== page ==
The Lunar Reconnaissance Orbiter has created a WAC (Wide Angle Camera) low-Sun mosaic and turned it into this amazing anaglyph. It’s well worth a look. Dig out the red and blues and spend some time floating above the Moon. If you don’t have any 3-D glasses just follow the link in this LROC article and make yourself a pair. Click on the image to go BIG!
Apollo 7 lifts off on October 11 1967
46 years ago this week Apollo 7 carried out its successful C-type low Earth orbit mission. It was vital that this mission – essentially a test flight – was a success in order to meet President Kennedy’s timetable for landing astronauts on the Moon before the end of the ’60s.
Apollo 7 was given the same mission that Apollo 1 had been scheduled to carry out the previous year. A cabin fire which killed the crew of Apollo 1 was a tragedy which left its mark on the Apollo programme. Astronauts were grounded for 20 months while the Apollo Command Module was completely redesigned and passed all new safety tests. Apollo 7’s flight was a complete success and paved the way for the first Moon landing 9 months later.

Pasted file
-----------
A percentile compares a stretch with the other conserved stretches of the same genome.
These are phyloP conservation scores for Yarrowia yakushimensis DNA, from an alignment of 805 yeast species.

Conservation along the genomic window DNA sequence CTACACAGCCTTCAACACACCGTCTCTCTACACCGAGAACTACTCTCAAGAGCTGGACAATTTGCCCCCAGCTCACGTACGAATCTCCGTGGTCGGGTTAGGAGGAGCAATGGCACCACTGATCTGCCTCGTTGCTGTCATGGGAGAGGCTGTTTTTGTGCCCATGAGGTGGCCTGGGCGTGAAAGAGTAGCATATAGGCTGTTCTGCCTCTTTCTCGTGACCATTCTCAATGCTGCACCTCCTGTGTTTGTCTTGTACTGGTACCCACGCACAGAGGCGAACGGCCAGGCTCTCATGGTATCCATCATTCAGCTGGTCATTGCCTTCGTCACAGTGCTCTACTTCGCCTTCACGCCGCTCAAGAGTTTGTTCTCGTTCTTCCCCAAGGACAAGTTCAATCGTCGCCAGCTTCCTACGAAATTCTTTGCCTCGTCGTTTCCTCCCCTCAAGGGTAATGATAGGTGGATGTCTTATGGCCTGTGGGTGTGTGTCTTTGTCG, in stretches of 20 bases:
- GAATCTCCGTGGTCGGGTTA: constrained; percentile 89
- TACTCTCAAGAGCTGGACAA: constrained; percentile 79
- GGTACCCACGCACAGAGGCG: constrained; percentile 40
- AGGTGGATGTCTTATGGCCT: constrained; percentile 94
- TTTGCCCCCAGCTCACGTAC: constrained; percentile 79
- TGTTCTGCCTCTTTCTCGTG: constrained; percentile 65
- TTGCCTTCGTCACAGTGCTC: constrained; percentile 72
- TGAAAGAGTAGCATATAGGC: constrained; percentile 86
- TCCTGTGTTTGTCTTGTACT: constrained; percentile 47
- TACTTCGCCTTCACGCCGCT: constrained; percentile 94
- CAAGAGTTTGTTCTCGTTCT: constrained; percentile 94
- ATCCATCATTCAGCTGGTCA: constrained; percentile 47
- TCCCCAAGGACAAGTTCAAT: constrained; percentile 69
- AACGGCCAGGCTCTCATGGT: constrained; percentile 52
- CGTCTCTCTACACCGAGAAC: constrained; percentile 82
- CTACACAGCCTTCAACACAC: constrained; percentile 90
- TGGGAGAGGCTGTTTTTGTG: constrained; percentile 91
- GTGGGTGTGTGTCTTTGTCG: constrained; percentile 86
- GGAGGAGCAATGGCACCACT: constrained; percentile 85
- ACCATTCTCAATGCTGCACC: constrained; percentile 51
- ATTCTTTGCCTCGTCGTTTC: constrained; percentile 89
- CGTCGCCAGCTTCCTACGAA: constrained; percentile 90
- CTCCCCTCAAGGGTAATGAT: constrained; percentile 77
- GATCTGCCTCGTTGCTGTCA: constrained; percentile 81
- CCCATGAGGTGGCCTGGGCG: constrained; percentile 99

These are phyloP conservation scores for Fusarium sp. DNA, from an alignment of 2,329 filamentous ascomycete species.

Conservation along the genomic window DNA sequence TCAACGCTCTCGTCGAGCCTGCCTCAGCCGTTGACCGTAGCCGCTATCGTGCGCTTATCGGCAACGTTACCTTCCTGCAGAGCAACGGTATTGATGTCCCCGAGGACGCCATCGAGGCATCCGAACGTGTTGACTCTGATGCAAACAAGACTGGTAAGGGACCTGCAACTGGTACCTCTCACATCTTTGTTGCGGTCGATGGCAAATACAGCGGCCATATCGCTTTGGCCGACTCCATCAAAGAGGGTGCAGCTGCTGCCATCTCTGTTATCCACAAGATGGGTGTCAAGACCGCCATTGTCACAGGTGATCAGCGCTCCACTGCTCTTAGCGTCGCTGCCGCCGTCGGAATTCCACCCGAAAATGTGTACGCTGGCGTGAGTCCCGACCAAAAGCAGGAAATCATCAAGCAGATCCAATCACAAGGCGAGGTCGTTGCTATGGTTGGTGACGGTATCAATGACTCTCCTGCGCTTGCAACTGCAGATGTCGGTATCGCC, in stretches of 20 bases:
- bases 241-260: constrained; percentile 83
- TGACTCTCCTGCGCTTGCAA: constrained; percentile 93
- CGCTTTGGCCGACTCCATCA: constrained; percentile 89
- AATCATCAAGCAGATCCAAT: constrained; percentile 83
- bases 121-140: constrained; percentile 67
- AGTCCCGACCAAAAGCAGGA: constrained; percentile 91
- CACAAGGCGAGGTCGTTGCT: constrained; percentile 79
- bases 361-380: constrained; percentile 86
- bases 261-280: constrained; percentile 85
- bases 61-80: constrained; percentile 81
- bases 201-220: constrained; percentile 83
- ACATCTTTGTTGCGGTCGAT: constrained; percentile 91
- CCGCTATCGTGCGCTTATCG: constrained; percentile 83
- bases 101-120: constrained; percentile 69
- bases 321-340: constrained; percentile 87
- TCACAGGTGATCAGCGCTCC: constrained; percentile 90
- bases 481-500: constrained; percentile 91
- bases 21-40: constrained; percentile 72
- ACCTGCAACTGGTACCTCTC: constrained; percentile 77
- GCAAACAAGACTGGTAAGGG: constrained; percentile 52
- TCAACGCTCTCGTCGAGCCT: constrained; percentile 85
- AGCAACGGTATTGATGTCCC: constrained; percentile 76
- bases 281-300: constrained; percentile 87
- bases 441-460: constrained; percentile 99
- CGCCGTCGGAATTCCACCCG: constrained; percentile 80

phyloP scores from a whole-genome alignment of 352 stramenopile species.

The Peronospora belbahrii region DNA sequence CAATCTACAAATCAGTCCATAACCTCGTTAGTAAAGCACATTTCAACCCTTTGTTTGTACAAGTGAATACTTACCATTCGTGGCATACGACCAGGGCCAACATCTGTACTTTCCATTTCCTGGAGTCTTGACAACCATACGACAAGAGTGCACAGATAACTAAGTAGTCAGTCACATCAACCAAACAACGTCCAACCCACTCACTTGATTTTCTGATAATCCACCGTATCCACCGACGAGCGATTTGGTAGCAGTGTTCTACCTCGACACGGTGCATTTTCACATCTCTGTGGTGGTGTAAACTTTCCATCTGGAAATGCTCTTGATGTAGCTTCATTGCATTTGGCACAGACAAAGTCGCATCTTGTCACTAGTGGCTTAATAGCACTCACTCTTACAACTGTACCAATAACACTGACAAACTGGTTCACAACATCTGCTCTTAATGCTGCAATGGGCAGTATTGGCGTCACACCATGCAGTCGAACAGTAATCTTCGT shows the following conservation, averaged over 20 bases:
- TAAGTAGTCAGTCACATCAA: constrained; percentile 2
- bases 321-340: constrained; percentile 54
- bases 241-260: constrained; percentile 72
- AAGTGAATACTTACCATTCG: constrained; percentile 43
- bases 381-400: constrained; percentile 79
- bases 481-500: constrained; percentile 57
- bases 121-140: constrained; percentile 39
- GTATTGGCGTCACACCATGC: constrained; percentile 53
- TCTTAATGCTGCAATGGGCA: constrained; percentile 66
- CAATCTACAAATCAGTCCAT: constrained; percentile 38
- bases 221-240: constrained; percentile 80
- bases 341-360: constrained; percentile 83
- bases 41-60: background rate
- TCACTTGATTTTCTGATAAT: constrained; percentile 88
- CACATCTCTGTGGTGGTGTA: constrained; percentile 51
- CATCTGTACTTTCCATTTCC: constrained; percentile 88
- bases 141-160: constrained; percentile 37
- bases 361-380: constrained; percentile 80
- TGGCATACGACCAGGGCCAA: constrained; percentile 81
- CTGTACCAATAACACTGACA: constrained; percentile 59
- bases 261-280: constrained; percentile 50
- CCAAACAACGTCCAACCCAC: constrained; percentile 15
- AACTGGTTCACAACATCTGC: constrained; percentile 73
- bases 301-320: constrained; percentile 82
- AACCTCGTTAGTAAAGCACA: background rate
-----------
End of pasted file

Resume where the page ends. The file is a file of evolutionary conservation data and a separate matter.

The 11-day mission was a series of firsts. It was the first Apollo mission to carry a crew into space and the first to use the Saturn IB launch vehicle to do so. Commander Walter (Wally) Schirra was the first person to fly in space three times, being the only person to fly in all of America’s first three space programs (Mercury, Gemini and Apollo) and he was the first astronaut to suffer from a cold in space which spread quickly to the other crew members resulting in some tetchy exchanges between mission control and the crew. The mission also featured the first live TV broadcast from an American spacecraft and was the first three-person American space mission.
Apollo 7’s crew during America’s first TV broadcast from space: Commander Walter Schirra (on the right), Command Module Pilot Donn Eisele, (on the left). Lunar Module Pilot Walter Cunningham is just out of shot.